The guards had the stranger cuffed and on the ground before he could even say “hello.”
“Check him!” barked Rosewell, the lead guard of Rockford, a town hidden deep in the mountains. Rosewell had dark hair that brushed the top of his shoulders and he always seemed to wear a frown.
Matthews, Rosewell’s second-in-command, patted down the stranger as another guard grabbed the stranger’s backpack and peered into it. The guard—Bennett—smiled and showed the contents to Rosewell.
“Huh,” said Rosewell, staring into the bag. “Get him up.”
Matthews grabbed the stranger roughly under the arm and pulled him to his feet, standing securely behind him and holding his arms in case he tried to run. The rest of the guards—four of them, including Bennett, who held tight to the backpack—surrounded Matthews and the stranger in a semicircle. Rosewell stepped toward the stranger, a gun held loosely at his side.
They were right outside the entrance to Rockford. Rosewell had been stationed at his usual post—hiding behind a large bush—when he’d spotted the stranger running toward them. He’d gasped in surprise; it had been years since they’d had a newcomer. Rockford was surrounded by a thick wall of trees and hedges, making it impossible to see. The town wasn’t on any maps.
There could only be two reasons someone would not only know about Rockford but run toward it: to join or destroy.
“Not the nicest greeting, lads,” said the stranger, smirking. He had messy hair and tattered clothes covered in dirt and grime.
“Can’t take any chances,” said Rosewell.
“What’s your name?”
“Brockett. Dean Brockett.”
“And why are you here, Brockett?”
Brockett raised an eyebrow. “Why wouldn’t I be?”
“We don’t take kindly to slow answers,” snapped Rosewell.
Brockett sighed and shook his head. “Came from Stonewood. They’re run out.”
There was a beat of silence before Matthews laughed and tightened his grip on Brockett’s arms. “You’re lying. Stonewood was doing better than us.”
“Not anymore,” murmured Brockett. The guards shifted and exchanged worried glances.
“How’d you escape?” shot Rosewell. “Only one of you got out? You know as well as I do the math doesn’t add up.” He raised his gun a hair.
“Underground tunnel. Escape route, new project. I was down there late on the Alpha’s orders, doing the final touches, when they came. Heard the screams and booked it out.”
“You left everyone else there to die?” asked Rosewell. He stared at Brockett in disgust.
Brockett stood straighter and looked Rosewell square in the eye. “And? How could I have helped? You know damn well you would have done the same.”
Rosewell dropped his gaze.
“Why are you covered in dirt?” he said suddenly, looking the man properly up and down.
“You’d be too, if you were burrowing in the ground every day.”
Rosewell paced back in forth in the small semicircle. “And how many did you eat? We take care not to draw attention here.”
Brockett shrugged. “Ran into a loner. There's probably a few more around here. Old geezers living in the mountains, wanting to get out of society and all that. I doubt he had family—and even if he did, they’d probably think he fell into a ravine or something.”
“Hm.” Rosewood scratched his chin. He was a little annoyed; he thought they’d found everyone in the area.
“Only needed one to keep me going,” continued Brockett. “Found him only a couple nights after leaving Stonewood. Still got a few pieces in my backpack, as you probably saw.”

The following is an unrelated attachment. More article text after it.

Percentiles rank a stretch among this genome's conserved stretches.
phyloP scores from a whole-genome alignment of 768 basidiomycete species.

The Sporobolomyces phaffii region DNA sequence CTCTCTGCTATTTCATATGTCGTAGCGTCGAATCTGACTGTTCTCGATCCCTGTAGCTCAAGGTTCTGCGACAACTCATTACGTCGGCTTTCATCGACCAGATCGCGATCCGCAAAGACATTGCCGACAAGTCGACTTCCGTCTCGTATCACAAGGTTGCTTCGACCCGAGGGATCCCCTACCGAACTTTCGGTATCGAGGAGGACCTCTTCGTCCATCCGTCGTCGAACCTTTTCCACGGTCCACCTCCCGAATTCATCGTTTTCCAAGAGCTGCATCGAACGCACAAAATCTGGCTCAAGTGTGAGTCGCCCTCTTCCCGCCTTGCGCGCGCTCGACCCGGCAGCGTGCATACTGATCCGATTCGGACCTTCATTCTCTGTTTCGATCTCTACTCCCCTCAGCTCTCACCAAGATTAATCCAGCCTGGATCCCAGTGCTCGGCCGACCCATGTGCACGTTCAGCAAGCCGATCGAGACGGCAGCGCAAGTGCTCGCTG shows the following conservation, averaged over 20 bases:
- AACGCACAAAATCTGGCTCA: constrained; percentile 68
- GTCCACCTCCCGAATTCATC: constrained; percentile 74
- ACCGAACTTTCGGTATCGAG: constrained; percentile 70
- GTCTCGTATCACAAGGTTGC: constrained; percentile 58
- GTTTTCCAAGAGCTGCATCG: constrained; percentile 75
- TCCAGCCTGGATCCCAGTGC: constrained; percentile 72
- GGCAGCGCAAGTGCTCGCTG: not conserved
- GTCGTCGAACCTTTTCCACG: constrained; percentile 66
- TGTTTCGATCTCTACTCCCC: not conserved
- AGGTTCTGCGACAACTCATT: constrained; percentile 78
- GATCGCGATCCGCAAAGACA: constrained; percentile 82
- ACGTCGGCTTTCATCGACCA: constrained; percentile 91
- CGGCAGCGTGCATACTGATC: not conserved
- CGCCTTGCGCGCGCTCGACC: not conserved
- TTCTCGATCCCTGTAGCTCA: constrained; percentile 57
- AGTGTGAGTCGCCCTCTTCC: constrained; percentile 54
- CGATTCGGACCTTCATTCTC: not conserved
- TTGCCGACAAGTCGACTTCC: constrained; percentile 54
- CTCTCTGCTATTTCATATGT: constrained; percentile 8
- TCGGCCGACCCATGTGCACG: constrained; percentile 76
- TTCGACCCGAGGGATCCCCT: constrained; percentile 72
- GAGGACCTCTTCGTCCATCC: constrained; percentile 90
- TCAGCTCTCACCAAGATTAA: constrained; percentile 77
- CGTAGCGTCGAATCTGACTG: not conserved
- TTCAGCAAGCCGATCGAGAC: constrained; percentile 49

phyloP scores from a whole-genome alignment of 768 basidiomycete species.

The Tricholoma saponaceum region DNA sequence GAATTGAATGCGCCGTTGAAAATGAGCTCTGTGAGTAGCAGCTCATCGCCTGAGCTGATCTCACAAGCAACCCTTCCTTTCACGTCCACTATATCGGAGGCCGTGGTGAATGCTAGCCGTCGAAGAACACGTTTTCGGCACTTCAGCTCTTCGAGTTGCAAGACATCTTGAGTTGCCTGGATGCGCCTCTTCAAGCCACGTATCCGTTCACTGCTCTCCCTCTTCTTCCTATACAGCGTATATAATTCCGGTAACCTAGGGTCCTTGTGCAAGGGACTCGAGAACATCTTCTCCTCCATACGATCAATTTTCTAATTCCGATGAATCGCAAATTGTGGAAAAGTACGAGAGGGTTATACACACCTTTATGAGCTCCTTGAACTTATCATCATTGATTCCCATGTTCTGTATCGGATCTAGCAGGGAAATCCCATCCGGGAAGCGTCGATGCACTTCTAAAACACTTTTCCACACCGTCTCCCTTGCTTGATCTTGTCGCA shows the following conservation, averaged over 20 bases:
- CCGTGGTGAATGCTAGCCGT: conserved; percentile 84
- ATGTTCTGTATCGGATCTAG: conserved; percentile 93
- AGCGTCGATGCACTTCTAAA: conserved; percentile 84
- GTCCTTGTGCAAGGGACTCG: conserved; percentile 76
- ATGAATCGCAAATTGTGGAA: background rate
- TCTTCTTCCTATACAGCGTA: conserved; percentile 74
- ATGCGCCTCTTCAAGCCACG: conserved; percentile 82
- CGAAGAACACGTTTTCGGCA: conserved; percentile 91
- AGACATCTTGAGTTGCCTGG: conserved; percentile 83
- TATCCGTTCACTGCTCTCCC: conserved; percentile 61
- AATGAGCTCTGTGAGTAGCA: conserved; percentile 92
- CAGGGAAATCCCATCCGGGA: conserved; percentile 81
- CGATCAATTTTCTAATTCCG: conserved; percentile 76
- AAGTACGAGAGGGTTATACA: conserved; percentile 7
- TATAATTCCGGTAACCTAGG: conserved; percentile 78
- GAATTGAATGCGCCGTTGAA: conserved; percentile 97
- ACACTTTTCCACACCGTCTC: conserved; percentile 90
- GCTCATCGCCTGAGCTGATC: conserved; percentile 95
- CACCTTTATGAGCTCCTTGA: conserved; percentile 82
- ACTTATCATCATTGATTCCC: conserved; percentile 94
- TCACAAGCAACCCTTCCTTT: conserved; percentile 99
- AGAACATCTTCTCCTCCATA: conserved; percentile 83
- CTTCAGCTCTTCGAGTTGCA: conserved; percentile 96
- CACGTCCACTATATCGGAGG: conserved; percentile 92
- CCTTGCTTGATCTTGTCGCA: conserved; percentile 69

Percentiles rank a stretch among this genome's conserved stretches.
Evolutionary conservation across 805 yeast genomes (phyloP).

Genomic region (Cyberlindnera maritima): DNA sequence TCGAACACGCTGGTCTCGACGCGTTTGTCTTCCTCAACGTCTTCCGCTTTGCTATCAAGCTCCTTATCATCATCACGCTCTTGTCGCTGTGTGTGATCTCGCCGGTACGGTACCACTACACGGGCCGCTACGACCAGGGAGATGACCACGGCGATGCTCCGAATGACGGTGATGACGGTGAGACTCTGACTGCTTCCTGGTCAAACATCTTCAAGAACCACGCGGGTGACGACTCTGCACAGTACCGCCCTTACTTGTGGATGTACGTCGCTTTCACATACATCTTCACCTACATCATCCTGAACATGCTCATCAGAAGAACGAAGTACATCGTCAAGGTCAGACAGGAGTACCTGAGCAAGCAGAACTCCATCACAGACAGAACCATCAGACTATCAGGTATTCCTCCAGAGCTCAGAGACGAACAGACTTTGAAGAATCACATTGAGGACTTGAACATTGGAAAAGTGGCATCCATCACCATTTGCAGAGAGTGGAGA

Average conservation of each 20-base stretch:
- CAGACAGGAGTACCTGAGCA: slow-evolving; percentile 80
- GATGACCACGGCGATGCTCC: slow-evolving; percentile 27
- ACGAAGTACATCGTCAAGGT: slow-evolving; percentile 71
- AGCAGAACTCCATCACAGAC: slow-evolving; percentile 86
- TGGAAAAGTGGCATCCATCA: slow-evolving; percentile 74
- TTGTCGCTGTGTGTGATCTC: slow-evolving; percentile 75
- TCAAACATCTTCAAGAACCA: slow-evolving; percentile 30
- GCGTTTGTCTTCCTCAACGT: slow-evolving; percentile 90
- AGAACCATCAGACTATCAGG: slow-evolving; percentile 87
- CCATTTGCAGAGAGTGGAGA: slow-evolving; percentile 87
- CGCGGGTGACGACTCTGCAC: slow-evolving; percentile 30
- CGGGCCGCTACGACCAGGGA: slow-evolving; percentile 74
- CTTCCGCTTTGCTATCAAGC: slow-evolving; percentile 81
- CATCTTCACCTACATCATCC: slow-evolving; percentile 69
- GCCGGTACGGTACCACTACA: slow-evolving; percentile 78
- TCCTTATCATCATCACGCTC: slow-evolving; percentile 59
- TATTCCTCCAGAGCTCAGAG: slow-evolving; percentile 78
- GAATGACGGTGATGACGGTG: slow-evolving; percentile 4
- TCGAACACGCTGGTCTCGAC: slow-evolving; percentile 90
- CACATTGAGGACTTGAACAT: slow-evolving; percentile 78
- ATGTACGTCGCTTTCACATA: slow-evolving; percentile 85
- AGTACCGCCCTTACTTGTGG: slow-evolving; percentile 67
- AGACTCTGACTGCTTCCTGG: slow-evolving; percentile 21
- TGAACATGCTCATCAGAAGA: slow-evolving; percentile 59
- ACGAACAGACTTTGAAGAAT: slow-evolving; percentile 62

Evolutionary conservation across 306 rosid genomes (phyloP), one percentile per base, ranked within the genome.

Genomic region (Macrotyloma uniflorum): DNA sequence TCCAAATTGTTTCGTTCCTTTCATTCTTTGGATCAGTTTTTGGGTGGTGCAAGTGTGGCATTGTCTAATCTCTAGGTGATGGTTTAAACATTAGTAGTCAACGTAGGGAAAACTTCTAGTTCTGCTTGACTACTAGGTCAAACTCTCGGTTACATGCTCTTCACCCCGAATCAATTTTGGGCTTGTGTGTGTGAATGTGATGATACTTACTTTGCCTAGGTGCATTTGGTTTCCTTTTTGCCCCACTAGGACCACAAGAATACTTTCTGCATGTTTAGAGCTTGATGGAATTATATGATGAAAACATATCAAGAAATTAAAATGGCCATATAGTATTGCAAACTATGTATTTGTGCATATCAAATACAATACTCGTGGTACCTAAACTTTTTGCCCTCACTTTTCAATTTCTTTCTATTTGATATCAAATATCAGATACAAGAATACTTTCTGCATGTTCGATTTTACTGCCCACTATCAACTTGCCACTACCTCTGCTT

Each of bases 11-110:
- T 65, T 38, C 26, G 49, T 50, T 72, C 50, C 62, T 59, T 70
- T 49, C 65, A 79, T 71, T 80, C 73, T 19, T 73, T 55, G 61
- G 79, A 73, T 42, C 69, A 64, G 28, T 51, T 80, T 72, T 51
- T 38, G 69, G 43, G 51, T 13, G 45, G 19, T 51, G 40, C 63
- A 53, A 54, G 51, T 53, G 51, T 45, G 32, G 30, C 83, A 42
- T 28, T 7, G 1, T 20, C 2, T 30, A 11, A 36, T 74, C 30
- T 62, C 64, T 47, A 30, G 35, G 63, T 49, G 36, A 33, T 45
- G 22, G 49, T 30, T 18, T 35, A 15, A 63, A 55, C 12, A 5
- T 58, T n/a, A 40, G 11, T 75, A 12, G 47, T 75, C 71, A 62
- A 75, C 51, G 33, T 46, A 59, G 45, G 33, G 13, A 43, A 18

Rosewell licked his lips; he hadn’t had real meat in three days. A few of the other Rockford guards were on a supply run. It took weeks to get food—they had to go far away and hit several different towns.
This time, the guards were taking longer than usual. The Rockford residents had survived on plants and squirrels for the past couple days. The squirrels weren’t horrible, but Rosewell retched every time he had to eat a carrot or a piece of lettuce.
“I’m guessing it’s been a while since you’ve had the meat,” said Brockett as Rosewell’s stomach rumbled loudly.
“A few days, actually. Some guards are still on a supply run. Should be back soon,” said Rosewell.
“Ah,” said Brocket, nodding. “This was always the worst time at Stonewood, too. Finding the meat is getting harder and harder these days.”
“You're telling me,” muttered Rosewell.
“You’re welcome to look through my backpack. I’d ask that in return, you get me out of these cuffs.”
Rosewell considered the proposal and shrugged. He nodded to Matthews, who took a small key from his pocket and unlocked the handcuffs.
“Thanks,” said Brockett, rubbing his wrists.
Bennett was already digging through the backpack in his hands. He pulled out an ear. “That’s my favorite!”
Brockett laughed. “Mine, too. Was saving the best for last. All yours, if you let me stay here,” he said, shooting a glance at Rosewell.
Rosewell looked at Brockett and the hungry stares of his guards. “You said you were building an underground tunnel at Stonewood. Smart idea. Think you could rig one up for us, too?”
“Absolutely. Give me a week.”
Rosewell nodded in approval. A thought of Stonewood flashed through his mind. He’d never been there, but he’d heard the success stories. He pictured a larger version of Rockford. Stonewood was the biggest, after all; perhaps that’s why it was discovered and destroyed. Had to keep the towns small—that was always known.
But one extra person wouldn’t hurt. It wasn’t fair, what happened to Stonewood. It was never fair. People just didn’t understand people like Rosewell and Brockett and their way of life.
The guards shook hands with Brockett, welcoming him to the town. Bennett passed the backpack around until they each held a piece of meat. They turned to the entrance, expertly hidden within the hedges, and pushed open a secret door.
The cannibals walked into Rockford, happily snacking on the flesh.